Men with lower urinary tract symptoms involving dysfunction in voiding, or voiding and storage, are at higher risk of bladder cancer than men without these forms of urinary dysfunction, according to a study recently published in Urology.1 The voiding dysfunction most strongly associated with bladder cancer risk was frequent urinary hesitancy; authors also observed a stronger link between lower urinary tract symptom severity and noninvasive bladder cancer compared with invasive bladder cancer.
“The different observations with noninvasive and invasive are difficult to interpret,” lead investigator Dominique Michaud, ScD, told Urology Practice Management. “We tried to address the possibility of detection bias—that is, that symptoms result in [more urological testing and in turn] more diagnosis of noninvasive cancers—but it was unclear that it was all detection bias.”
Dr Michaud, Professor of Public Health and Community Medicine, Tufts University School of Medicine, Boston, and colleagues believe that if these findings are confirmed, lower urinary tract symptoms could be used to identify men who may be at higher risk of bladder cancer.
The researchers used data from 30,183 men in the Health Professionals Follow-Up Study—an ongoing study initiated in 1986 to evaluate hypotheses about men’s health—from years 1992, 1994, 1998, and 2000. They examined the associations between bladder cancer risk and forms of lower urinary tract symptoms in a multivariate analysis that adjusted for age, total fluid intake, intake of fruits and vegetables, intake of bacon, smoking status, pack-years of smoking, and diabetes status.
The results indicated that compared with no lower urinary tract symptoms, voiding dysfunction and mixed voiding–storage dysfunction were significantly associated with elevated risk of bladder cancer, with relative risks (RRs) of 1.58 and 1.87, respectively. This result was demonstrated using analysis that ruled out symptoms that may have developed as a result of diagnosed cancer.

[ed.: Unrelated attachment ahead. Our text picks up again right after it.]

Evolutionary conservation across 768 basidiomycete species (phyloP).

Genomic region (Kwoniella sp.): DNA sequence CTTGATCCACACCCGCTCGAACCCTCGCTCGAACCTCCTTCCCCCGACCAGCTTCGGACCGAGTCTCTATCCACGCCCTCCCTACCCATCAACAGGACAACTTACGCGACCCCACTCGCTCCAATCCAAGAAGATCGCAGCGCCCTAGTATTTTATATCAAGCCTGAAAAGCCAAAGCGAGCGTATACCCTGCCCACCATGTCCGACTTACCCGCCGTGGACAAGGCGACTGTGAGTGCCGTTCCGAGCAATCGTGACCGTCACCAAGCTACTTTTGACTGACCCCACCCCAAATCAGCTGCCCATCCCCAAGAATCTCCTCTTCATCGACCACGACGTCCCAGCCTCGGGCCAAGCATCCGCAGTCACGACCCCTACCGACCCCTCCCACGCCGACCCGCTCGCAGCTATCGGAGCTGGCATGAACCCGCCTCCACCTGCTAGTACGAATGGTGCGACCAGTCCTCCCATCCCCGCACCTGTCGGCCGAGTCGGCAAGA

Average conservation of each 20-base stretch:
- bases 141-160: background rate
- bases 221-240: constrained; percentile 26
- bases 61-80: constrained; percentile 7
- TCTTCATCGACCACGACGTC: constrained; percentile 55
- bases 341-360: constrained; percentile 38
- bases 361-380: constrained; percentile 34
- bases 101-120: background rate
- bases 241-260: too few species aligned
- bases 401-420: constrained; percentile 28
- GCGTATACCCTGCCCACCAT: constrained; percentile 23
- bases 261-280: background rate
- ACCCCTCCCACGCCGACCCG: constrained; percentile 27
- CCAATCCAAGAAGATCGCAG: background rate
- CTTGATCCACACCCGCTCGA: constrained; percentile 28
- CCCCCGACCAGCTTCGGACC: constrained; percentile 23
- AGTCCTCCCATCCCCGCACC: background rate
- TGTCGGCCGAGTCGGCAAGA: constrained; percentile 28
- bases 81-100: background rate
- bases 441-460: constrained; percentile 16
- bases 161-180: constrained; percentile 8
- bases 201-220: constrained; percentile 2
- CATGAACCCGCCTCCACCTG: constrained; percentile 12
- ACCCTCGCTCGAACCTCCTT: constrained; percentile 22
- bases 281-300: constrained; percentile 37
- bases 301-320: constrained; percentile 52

Results also demonstrated that men who have urinary hesitancy ≥50% of the time have a 2.21-fold elevated risk for bladder cancer compared with men who have no urinary hesitancy. The investigators showed in a separate analysis that men with urinary hesitancy ≥50% of the time also have the highest overall American Urological Association Symptom Index score among all men who experienced any of 7 types of urinary symptoms ≥50% of the time.
No other categories of urinary symptoms were significantly associated with bladder cancer. Furthermore, when the first 2 years of follow-up data were excluded to rule out symptoms occurring in patients who had been diagnosed with bladder cancer, there was a significantly elevated risk of noninvasive bladder cancer among men with mixed voiding–storage dysfunction, with an RR of 3.36. Associations were also significant between moderate lower urinary tract symptoms and severe lower urinary tract symptoms and noninvasive cancer, with RRs of 1.87 and 2.62, respectively.
An analysis that excluded the first 4 years of follow-up data uncovered elevated risks for noninvasive bladder cancer in men with mild lower urinary tract symptoms (RR = 2.69), storage dysfunction alone (RR = 2.99), and mixed voiding–storage dysfunction (RR = 6.08). Dr Michaud and colleagues noted that the results fit with the fact that voiding dysfunction leads to extended contact time between potential carcinogens in the urine and the cells lining the bladder.
“Results suggest that the presence of severe urinary hesitancy might indicate higher volume of postvoid residual urine, which can increase the contact time of potential carcinogens in urine and the bladder urothelium and the risk of bladder cancer,” they concluded.
- Zhou J, Kelsey KT, Smith S, et al. Lower urinary tract symptoms and risk of bladder cancer in men: results from the Health Professionals Follow-Up Study. Urology. 2015 Apr 8 [Epub ahead of print].